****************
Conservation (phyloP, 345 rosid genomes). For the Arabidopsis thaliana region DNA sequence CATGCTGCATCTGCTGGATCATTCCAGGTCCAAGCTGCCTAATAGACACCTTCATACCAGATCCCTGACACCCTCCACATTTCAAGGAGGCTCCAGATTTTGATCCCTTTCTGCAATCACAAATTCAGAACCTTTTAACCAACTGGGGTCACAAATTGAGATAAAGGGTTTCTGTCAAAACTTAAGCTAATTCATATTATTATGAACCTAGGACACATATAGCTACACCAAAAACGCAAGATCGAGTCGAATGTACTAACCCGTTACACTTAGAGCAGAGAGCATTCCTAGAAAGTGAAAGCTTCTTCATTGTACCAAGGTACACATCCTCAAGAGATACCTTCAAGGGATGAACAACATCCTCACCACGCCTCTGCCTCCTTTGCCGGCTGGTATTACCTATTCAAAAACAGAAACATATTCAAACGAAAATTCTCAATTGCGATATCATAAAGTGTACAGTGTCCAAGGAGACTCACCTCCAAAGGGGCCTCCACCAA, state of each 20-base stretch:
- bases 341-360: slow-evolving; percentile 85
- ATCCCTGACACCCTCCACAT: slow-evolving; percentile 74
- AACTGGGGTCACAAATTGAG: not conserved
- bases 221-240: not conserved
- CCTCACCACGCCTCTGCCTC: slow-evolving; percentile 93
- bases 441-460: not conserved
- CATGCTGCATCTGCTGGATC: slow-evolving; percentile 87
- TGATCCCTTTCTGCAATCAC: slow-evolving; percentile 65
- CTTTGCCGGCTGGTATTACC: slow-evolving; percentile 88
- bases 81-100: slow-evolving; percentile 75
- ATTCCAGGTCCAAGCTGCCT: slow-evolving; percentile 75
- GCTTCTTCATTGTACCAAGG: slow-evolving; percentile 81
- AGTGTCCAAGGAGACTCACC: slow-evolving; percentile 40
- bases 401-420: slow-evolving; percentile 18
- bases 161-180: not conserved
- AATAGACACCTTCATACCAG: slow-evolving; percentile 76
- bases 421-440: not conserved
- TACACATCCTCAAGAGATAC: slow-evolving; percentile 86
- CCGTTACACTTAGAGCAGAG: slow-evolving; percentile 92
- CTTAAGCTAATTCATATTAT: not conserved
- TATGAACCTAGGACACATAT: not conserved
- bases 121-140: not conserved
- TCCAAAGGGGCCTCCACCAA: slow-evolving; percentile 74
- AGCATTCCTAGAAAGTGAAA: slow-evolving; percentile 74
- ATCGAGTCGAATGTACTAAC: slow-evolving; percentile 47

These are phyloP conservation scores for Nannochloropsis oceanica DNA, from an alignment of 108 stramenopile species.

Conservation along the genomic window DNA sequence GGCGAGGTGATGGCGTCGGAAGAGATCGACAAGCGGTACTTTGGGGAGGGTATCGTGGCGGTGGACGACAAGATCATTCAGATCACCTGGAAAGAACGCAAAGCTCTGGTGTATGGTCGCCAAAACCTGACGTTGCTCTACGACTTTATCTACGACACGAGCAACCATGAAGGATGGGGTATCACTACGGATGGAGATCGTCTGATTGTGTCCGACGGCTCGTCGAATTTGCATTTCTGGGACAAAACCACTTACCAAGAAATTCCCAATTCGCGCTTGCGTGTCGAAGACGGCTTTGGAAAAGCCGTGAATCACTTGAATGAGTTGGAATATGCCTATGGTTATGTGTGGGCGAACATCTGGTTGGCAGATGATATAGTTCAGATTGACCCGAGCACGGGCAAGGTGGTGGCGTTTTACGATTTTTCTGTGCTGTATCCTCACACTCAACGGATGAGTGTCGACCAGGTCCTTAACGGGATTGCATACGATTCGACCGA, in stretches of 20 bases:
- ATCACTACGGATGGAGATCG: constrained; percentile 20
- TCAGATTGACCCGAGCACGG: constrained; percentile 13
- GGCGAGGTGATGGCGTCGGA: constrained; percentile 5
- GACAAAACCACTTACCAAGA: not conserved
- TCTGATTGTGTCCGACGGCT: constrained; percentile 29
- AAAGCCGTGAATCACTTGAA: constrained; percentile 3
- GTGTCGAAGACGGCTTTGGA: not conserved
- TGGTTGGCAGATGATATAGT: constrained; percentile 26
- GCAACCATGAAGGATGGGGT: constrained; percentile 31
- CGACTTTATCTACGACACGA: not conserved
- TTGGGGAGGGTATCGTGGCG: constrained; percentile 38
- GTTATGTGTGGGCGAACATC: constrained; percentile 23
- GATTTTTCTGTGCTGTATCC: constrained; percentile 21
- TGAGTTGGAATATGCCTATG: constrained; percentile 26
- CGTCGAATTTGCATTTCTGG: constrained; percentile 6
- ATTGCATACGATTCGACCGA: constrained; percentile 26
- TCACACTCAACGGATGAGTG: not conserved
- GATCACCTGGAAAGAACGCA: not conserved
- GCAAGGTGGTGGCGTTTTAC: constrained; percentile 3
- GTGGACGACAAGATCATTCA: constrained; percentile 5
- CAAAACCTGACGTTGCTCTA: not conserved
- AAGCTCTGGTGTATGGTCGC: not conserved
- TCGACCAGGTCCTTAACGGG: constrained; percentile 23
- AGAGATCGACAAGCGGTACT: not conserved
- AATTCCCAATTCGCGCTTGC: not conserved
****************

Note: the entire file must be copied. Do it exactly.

Conservation (phyloP, 345 rosid genomes). For the Arabidopsis thaliana region DNA sequence CATGCTGCATCTGCTGGATCATTCCAGGTCCAAGCTGCCTAATAGACACCTTCATACCAGATCCCTGACACCCTCCACATTTCAAGGAGGCTCCAGATTTTGATCCCTTTCTGCAATCACAAATTCAGAACCTTTTAACCAACTGGGGTCACAAATTGAGATAAAGGGTTTCTGTCAAAACTTAAGCTAATTCATATTATTATGAACCTAGGACACATATAGCTACACCAAAAACGCAAGATCGAGTCGAATGTACTAACCCGTTACACTTAGAGCAGAGAGCATTCCTAGAAAGTGAAAGCTTCTTCATTGTACCAAGGTACACATCCTCAAGAGATACCTTCAAGGGATGAACAACATCCTCACCACGCCTCTGCCTCCTTTGCCGGCTGGTATTACCTATTCAAAAACAGAAACATATTCAAACGAAAATTCTCAATTGCGATATCATAAAGTGTACAGTGTCCAAGGAGACTCACCTCCAAAGGGGCCTCCACCAA, state of each 20-base stretch:
- bases 341-360: slow-evolving; percentile 85
- ATCCCTGACACCCTCCACAT: slow-evolving; percentile 74
- AACTGGGGTCACAAATTGAG: not conserved
- bases 221-240: not conserved
- CCTCACCACGCCTCTGCCTC: slow-evolving; percentile 93
- bases 441-460: not conserved
- CATGCTGCATCTGCTGGATC: slow-evolving; percentile 87
- TGATCCCTTTCTGCAATCAC: slow-evolving; percentile 65
- CTTTGCCGGCTGGTATTACC: slow-evolving; percentile 88
- bases 81-100: slow-evolving; percentile 75
- ATTCCAGGTCCAAGCTGCCT: slow-evolving; percentile 75
- GCTTCTTCATTGTACCAAGG: slow-evolving; percentile 81
- AGTGTCCAAGGAGACTCACC: slow-evolving; percentile 40
- bases 401-420: slow-evolving; percentile 18
- bases 161-180: not conserved
- AATAGACACCTTCATACCAG: slow-evolving; percentile 76
- bases 421-440: not conserved
- TACACATCCTCAAGAGATAC: slow-evolving; percentile 86
- CCGTTACACTTAGAGCAGAG: slow-evolving; percentile 92
- CTTAAGCTAATTCATATTAT: not conserved
- TATGAACCTAGGACACATAT: not conserved
- bases 121-140: not conserved
- TCCAAAGGGGCCTCCACCAA: slow-evolving; percentile 74
- AGCATTCCTAGAAAGTGAAA: slow-evolving; percentile 74
- ATCGAGTCGAATGTACTAAC: slow-evolving; percentile 47

These are phyloP conservation scores for Nannochloropsis oceanica DNA, from an alignment of 108 stramenopile species.

Conservation along the genomic window DNA sequence GGCGAGGTGATGGCGTCGGAAGAGATCGACAAGCGGTACTTTGGGGAGGGTATCGTGGCGGTGGACGACAAGATCATTCAGATCACCTGGAAAGAACGCAAAGCTCTGGTGTATGGTCGCCAAAACCTGACGTTGCTCTACGACTTTATCTACGACACGAGCAACCATGAAGGATGGGGTATCACTACGGATGGAGATCGTCTGATTGTGTCCGACGGCTCGTCGAATTTGCATTTCTGGGACAAAACCACTTACCAAGAAATTCCCAATTCGCGCTTGCGTGTCGAAGACGGCTTTGGAAAAGCCGTGAATCACTTGAATGAGTTGGAATATGCCTATGGTTATGTGTGGGCGAACATCTGGTTGGCAGATGATATAGTTCAGATTGACCCGAGCACGGGCAAGGTGGTGGCGTTTTACGATTTTTCTGTGCTGTATCCTCACACTCAACGGATGAGTGTCGACCAGGTCCTTAACGGGATTGCATACGATTCGACCGA, in stretches of 20 bases:
- ATCACTACGGATGGAGATCG: constrained; percentile 20
- TCAGATTGACCCGAGCACGG: constrained; percentile 13
- GGCGAGGTGATGGCGTCGGA: constrained; percentile 5
- GACAAAACCACTTACCAAGA: not conserved
- TCTGATTGTGTCCGACGGCT: constrained; percentile 29
- AAAGCCGTGAATCACTTGAA: constrained; percentile 3
- GTGTCGAAGACGGCTTTGGA: not conserved
- TGGTTGGCAGATGATATAGT: constrained; percentile 26
- GCAACCATGAAGGATGGGGT: constrained; percentile 31
- CGACTTTATCTACGACACGA: not conserved
- TTGGGGAGGGTATCGTGGCG: constrained; percentile 38
- GTTATGTGTGGGCGAACATC: constrained; percentile 23
- GATTTTTCTGTGCTGTATCC: constrained; percentile 21
- TGAGTTGGAATATGCCTATG: constrained; percentile 26
- CGTCGAATTTGCATTTCTGG: constrained; percentile 6
- ATTGCATACGATTCGACCGA: constrained; percentile 26
- TCACACTCAACGGATGAGTG: not conserved
- GATCACCTGGAAAGAACGCA: not conserved
- GCAAGGTGGTGGCGTTTTAC: constrained; percentile 3
- GTGGACGACAAGATCATTCA: constrained; percentile 5
- CAAAACCTGACGTTGCTCTA: not conserved
- AAGCTCTGGTGTATGGTCGC: not conserved
- TCGACCAGGTCCTTAACGGG: constrained; percentile 23
- AGAGATCGACAAGCGGTACT: not conserved
- AATTCCCAATTCGCGCTTGC: not conserved